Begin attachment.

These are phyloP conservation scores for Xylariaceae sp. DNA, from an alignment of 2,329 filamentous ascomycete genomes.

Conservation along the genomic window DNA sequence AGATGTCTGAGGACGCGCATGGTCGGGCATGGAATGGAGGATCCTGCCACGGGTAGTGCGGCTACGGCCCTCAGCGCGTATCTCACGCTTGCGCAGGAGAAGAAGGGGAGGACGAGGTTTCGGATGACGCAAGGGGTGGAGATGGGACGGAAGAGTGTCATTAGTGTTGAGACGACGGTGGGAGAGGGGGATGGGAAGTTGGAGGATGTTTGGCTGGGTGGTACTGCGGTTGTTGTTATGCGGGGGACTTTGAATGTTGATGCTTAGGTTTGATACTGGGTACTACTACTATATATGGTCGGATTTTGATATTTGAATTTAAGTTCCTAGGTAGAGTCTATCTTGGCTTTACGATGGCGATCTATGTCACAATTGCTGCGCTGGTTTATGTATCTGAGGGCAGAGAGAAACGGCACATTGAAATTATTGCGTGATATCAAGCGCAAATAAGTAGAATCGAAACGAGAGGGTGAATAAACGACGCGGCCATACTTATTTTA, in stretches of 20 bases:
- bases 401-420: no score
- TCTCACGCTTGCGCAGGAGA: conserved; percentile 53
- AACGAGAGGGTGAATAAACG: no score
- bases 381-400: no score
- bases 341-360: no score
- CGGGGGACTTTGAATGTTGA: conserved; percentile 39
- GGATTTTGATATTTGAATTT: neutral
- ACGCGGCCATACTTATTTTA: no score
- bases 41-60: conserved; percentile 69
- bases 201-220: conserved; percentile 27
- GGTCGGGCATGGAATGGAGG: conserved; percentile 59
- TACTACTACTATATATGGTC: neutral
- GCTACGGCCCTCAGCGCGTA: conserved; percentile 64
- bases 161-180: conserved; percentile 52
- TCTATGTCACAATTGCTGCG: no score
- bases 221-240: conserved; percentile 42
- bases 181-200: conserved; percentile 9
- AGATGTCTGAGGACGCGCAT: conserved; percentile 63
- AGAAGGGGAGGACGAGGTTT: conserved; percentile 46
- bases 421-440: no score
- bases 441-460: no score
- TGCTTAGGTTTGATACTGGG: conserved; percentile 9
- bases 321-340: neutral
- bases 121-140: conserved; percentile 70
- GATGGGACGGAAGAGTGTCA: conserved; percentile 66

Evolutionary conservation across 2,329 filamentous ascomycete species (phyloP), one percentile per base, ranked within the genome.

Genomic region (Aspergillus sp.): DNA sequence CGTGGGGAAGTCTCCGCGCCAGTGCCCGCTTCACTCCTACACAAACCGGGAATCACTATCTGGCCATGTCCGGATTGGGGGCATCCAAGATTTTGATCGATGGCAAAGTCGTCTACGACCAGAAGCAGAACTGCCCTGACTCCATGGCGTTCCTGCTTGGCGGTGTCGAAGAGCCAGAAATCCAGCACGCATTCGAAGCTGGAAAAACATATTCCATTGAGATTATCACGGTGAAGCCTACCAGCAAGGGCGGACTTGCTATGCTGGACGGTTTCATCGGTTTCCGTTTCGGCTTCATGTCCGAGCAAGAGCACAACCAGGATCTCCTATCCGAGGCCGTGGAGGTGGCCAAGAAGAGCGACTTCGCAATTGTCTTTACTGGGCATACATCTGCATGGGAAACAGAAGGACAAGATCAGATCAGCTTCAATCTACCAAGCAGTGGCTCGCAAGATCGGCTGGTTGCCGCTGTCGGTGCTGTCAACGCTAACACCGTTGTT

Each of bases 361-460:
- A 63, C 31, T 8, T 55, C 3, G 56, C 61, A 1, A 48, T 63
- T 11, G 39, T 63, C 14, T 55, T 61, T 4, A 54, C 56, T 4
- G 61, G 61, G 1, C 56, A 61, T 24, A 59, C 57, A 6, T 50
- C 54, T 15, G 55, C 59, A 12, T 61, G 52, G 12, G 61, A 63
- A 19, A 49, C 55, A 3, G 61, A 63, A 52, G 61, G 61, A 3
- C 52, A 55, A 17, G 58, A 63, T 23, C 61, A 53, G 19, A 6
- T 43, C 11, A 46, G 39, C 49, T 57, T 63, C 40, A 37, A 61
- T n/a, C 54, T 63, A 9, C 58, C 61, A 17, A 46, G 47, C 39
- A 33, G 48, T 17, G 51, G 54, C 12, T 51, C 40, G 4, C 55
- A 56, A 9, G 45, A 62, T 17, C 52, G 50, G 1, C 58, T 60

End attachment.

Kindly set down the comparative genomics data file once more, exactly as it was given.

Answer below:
These are phyloP conservation scores for Xylariaceae sp. DNA, from an alignment of 2,329 filamentous ascomycete genomes.

Conservation along the genomic window DNA sequence AGATGTCTGAGGACGCGCATGGTCGGGCATGGAATGGAGGATCCTGCCACGGGTAGTGCGGCTACGGCCCTCAGCGCGTATCTCACGCTTGCGCAGGAGAAGAAGGGGAGGACGAGGTTTCGGATGACGCAAGGGGTGGAGATGGGACGGAAGAGTGTCATTAGTGTTGAGACGACGGTGGGAGAGGGGGATGGGAAGTTGGAGGATGTTTGGCTGGGTGGTACTGCGGTTGTTGTTATGCGGGGGACTTTGAATGTTGATGCTTAGGTTTGATACTGGGTACTACTACTATATATGGTCGGATTTTGATATTTGAATTTAAGTTCCTAGGTAGAGTCTATCTTGGCTTTACGATGGCGATCTATGTCACAATTGCTGCGCTGGTTTATGTATCTGAGGGCAGAGAGAAACGGCACATTGAAATTATTGCGTGATATCAAGCGCAAATAAGTAGAATCGAAACGAGAGGGTGAATAAACGACGCGGCCATACTTATTTTA, in stretches of 20 bases:
- bases 401-420: no score
- TCTCACGCTTGCGCAGGAGA: conserved; percentile 53
- AACGAGAGGGTGAATAAACG: no score
- bases 381-400: no score
- bases 341-360: no score
- CGGGGGACTTTGAATGTTGA: conserved; percentile 39
- GGATTTTGATATTTGAATTT: neutral
- ACGCGGCCATACTTATTTTA: no score
- bases 41-60: conserved; percentile 69
- bases 201-220: conserved; percentile 27
- GGTCGGGCATGGAATGGAGG: conserved; percentile 59
- TACTACTACTATATATGGTC: neutral
- GCTACGGCCCTCAGCGCGTA: conserved; percentile 64
- bases 161-180: conserved; percentile 52
- TCTATGTCACAATTGCTGCG: no score
- bases 221-240: conserved; percentile 42
- bases 181-200: conserved; percentile 9
- AGATGTCTGAGGACGCGCAT: conserved; percentile 63
- AGAAGGGGAGGACGAGGTTT: conserved; percentile 46
- bases 421-440: no score
- bases 441-460: no score
- TGCTTAGGTTTGATACTGGG: conserved; percentile 9
- bases 321-340: neutral
- bases 121-140: conserved; percentile 70
- GATGGGACGGAAGAGTGTCA: conserved; percentile 66

Evolutionary conservation across 2,329 filamentous ascomycete species (phyloP), one percentile per base, ranked within the genome.

Genomic region (Aspergillus sp.): DNA sequence CGTGGGGAAGTCTCCGCGCCAGTGCCCGCTTCACTCCTACACAAACCGGGAATCACTATCTGGCCATGTCCGGATTGGGGGCATCCAAGATTTTGATCGATGGCAAAGTCGTCTACGACCAGAAGCAGAACTGCCCTGACTCCATGGCGTTCCTGCTTGGCGGTGTCGAAGAGCCAGAAATCCAGCACGCATTCGAAGCTGGAAAAACATATTCCATTGAGATTATCACGGTGAAGCCTACCAGCAAGGGCGGACTTGCTATGCTGGACGGTTTCATCGGTTTCCGTTTCGGCTTCATGTCCGAGCAAGAGCACAACCAGGATCTCCTATCCGAGGCCGTGGAGGTGGCCAAGAAGAGCGACTTCGCAATTGTCTTTACTGGGCATACATCTGCATGGGAAACAGAAGGACAAGATCAGATCAGCTTCAATCTACCAAGCAGTGGCTCGCAAGATCGGCTGGTTGCCGCTGTCGGTGCTGTCAACGCTAACACCGTTGTT

Each of bases 361-460:
- A 63, C 31, T 8, T 55, C 3, G 56, C 61, A 1, A 48, T 63
- T 11, G 39, T 63, C 14, T 55, T 61, T 4, A 54, C 56, T 4
- G 61, G 61, G 1, C 56, A 61, T 24, A 59, C 57, A 6, T 50
- C 54, T 15, G 55, C 59, A 12, T 61, G 52, G 12, G 61, A 63
- A 19, A 49, C 55, A 3, G 61, A 63, A 52, G 61, G 61, A 3
- C 52, A 55, A 17, G 58, A 63, T 23, C 61, A 53, G 19, A 6
- T 43, C 11, A 46, G 39, C 49, T 57, T 63, C 40, A 37, A 61
- T n/a, C 54, T 63, A 9, C 58, C 61, A 17, A 46, G 47, C 39
- A 33, G 48, T 17, G 51, G 54, C 12, T 51, C 40, G 4, C 55
- A 56, A 9, G 45, A 62, T 17, C 52, G 50, G 1, C 58, T 60